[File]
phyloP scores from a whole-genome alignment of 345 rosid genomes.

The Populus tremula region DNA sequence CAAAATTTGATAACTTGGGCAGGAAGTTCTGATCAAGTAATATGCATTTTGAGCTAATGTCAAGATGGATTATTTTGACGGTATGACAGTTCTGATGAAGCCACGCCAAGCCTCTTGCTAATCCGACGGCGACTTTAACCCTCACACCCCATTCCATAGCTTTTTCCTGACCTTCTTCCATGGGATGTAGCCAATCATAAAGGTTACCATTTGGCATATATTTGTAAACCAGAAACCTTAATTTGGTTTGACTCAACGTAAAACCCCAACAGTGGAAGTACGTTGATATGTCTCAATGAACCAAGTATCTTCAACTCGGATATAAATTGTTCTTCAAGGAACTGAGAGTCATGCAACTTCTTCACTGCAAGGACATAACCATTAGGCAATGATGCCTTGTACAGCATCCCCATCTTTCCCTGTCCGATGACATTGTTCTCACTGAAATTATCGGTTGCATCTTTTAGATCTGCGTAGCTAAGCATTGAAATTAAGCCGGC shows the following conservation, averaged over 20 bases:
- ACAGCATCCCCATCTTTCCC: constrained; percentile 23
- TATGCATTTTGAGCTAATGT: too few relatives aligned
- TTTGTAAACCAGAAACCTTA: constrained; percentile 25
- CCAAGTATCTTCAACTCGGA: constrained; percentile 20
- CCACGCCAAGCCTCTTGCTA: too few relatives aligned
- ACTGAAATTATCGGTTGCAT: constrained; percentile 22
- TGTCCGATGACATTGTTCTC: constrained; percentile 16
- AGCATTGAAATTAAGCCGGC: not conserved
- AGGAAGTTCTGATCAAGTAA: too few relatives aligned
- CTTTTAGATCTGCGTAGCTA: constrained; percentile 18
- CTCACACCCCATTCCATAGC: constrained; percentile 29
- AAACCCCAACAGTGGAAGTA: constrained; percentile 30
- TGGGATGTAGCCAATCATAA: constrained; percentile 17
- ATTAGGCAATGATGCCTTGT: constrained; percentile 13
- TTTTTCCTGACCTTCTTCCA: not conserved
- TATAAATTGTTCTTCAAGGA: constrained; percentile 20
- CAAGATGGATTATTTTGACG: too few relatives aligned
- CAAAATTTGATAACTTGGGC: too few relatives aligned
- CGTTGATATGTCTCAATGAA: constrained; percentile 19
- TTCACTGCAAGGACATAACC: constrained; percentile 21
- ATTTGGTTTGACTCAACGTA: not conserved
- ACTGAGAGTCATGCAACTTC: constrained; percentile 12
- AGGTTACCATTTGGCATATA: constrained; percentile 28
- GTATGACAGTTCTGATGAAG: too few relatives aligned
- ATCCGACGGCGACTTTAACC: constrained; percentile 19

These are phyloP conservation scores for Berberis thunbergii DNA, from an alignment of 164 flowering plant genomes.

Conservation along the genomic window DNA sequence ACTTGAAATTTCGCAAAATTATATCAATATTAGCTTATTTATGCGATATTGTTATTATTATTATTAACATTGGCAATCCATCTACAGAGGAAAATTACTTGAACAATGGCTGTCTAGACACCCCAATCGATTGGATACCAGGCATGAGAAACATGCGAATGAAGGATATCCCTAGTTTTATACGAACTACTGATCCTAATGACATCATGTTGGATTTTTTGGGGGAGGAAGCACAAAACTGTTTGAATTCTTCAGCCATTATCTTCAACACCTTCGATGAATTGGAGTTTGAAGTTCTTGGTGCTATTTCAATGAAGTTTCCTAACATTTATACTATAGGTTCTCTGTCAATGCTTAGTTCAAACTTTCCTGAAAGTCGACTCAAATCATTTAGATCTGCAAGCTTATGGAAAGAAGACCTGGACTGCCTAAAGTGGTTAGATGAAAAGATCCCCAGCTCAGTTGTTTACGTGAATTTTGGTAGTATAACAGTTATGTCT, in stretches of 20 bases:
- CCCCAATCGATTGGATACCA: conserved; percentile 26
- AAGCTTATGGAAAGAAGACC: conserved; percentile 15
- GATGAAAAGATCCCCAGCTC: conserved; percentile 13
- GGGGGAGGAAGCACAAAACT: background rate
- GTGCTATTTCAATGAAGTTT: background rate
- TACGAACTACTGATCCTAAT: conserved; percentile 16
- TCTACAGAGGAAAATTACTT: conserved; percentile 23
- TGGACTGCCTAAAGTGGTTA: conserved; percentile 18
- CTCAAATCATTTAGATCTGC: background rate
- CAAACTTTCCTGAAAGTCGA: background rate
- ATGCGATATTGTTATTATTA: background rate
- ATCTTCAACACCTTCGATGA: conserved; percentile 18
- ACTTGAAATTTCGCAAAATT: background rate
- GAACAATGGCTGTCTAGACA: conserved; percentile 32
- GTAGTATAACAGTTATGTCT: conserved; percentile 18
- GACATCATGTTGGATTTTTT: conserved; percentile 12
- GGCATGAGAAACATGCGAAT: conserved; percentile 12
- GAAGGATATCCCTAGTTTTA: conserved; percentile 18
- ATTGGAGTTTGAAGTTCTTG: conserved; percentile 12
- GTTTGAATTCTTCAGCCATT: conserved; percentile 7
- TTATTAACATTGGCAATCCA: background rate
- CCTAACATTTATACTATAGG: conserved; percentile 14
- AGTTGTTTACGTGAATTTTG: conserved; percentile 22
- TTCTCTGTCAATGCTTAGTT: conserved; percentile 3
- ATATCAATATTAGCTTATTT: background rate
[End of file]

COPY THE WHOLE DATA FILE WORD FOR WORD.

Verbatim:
phyloP scores from a whole-genome alignment of 345 rosid genomes.

The Populus tremula region DNA sequence CAAAATTTGATAACTTGGGCAGGAAGTTCTGATCAAGTAATATGCATTTTGAGCTAATGTCAAGATGGATTATTTTGACGGTATGACAGTTCTGATGAAGCCACGCCAAGCCTCTTGCTAATCCGACGGCGACTTTAACCCTCACACCCCATTCCATAGCTTTTTCCTGACCTTCTTCCATGGGATGTAGCCAATCATAAAGGTTACCATTTGGCATATATTTGTAAACCAGAAACCTTAATTTGGTTTGACTCAACGTAAAACCCCAACAGTGGAAGTACGTTGATATGTCTCAATGAACCAAGTATCTTCAACTCGGATATAAATTGTTCTTCAAGGAACTGAGAGTCATGCAACTTCTTCACTGCAAGGACATAACCATTAGGCAATGATGCCTTGTACAGCATCCCCATCTTTCCCTGTCCGATGACATTGTTCTCACTGAAATTATCGGTTGCATCTTTTAGATCTGCGTAGCTAAGCATTGAAATTAAGCCGGC shows the following conservation, averaged over 20 bases:
- ACAGCATCCCCATCTTTCCC: constrained; percentile 23
- TATGCATTTTGAGCTAATGT: too few relatives aligned
- TTTGTAAACCAGAAACCTTA: constrained; percentile 25
- CCAAGTATCTTCAACTCGGA: constrained; percentile 20
- CCACGCCAAGCCTCTTGCTA: too few relatives aligned
- ACTGAAATTATCGGTTGCAT: constrained; percentile 22
- TGTCCGATGACATTGTTCTC: constrained; percentile 16
- AGCATTGAAATTAAGCCGGC: not conserved
- AGGAAGTTCTGATCAAGTAA: too few relatives aligned
- CTTTTAGATCTGCGTAGCTA: constrained; percentile 18
- CTCACACCCCATTCCATAGC: constrained; percentile 29
- AAACCCCAACAGTGGAAGTA: constrained; percentile 30
- TGGGATGTAGCCAATCATAA: constrained; percentile 17
- ATTAGGCAATGATGCCTTGT: constrained; percentile 13
- TTTTTCCTGACCTTCTTCCA: not conserved
- TATAAATTGTTCTTCAAGGA: constrained; percentile 20
- CAAGATGGATTATTTTGACG: too few relatives aligned
- CAAAATTTGATAACTTGGGC: too few relatives aligned
- CGTTGATATGTCTCAATGAA: constrained; percentile 19
- TTCACTGCAAGGACATAACC: constrained; percentile 21
- ATTTGGTTTGACTCAACGTA: not conserved
- ACTGAGAGTCATGCAACTTC: constrained; percentile 12
- AGGTTACCATTTGGCATATA: constrained; percentile 28
- GTATGACAGTTCTGATGAAG: too few relatives aligned
- ATCCGACGGCGACTTTAACC: constrained; percentile 19

These are phyloP conservation scores for Berberis thunbergii DNA, from an alignment of 164 flowering plant genomes.

Conservation along the genomic window DNA sequence ACTTGAAATTTCGCAAAATTATATCAATATTAGCTTATTTATGCGATATTGTTATTATTATTATTAACATTGGCAATCCATCTACAGAGGAAAATTACTTGAACAATGGCTGTCTAGACACCCCAATCGATTGGATACCAGGCATGAGAAACATGCGAATGAAGGATATCCCTAGTTTTATACGAACTACTGATCCTAATGACATCATGTTGGATTTTTTGGGGGAGGAAGCACAAAACTGTTTGAATTCTTCAGCCATTATCTTCAACACCTTCGATGAATTGGAGTTTGAAGTTCTTGGTGCTATTTCAATGAAGTTTCCTAACATTTATACTATAGGTTCTCTGTCAATGCTTAGTTCAAACTTTCCTGAAAGTCGACTCAAATCATTTAGATCTGCAAGCTTATGGAAAGAAGACCTGGACTGCCTAAAGTGGTTAGATGAAAAGATCCCCAGCTCAGTTGTTTACGTGAATTTTGGTAGTATAACAGTTATGTCT, in stretches of 20 bases:
- CCCCAATCGATTGGATACCA: conserved; percentile 26
- AAGCTTATGGAAAGAAGACC: conserved; percentile 15
- GATGAAAAGATCCCCAGCTC: conserved; percentile 13
- GGGGGAGGAAGCACAAAACT: background rate
- GTGCTATTTCAATGAAGTTT: background rate
- TACGAACTACTGATCCTAAT: conserved; percentile 16
- TCTACAGAGGAAAATTACTT: conserved; percentile 23
- TGGACTGCCTAAAGTGGTTA: conserved; percentile 18
- CTCAAATCATTTAGATCTGC: background rate
- CAAACTTTCCTGAAAGTCGA: background rate
- ATGCGATATTGTTATTATTA: background rate
- ATCTTCAACACCTTCGATGA: conserved; percentile 18
- ACTTGAAATTTCGCAAAATT: background rate
- GAACAATGGCTGTCTAGACA: conserved; percentile 32
- GTAGTATAACAGTTATGTCT: conserved; percentile 18
- GACATCATGTTGGATTTTTT: conserved; percentile 12
- GGCATGAGAAACATGCGAAT: conserved; percentile 12
- GAAGGATATCCCTAGTTTTA: conserved; percentile 18
- ATTGGAGTTTGAAGTTCTTG: conserved; percentile 12
- GTTTGAATTCTTCAGCCATT: conserved; percentile 7
- TTATTAACATTGGCAATCCA: background rate
- CCTAACATTTATACTATAGG: conserved; percentile 14
- AGTTGTTTACGTGAATTTTG: conserved; percentile 22
- TTCTCTGTCAATGCTTAGTT: conserved; percentile 3
- ATATCAATATTAGCTTATTT: background rate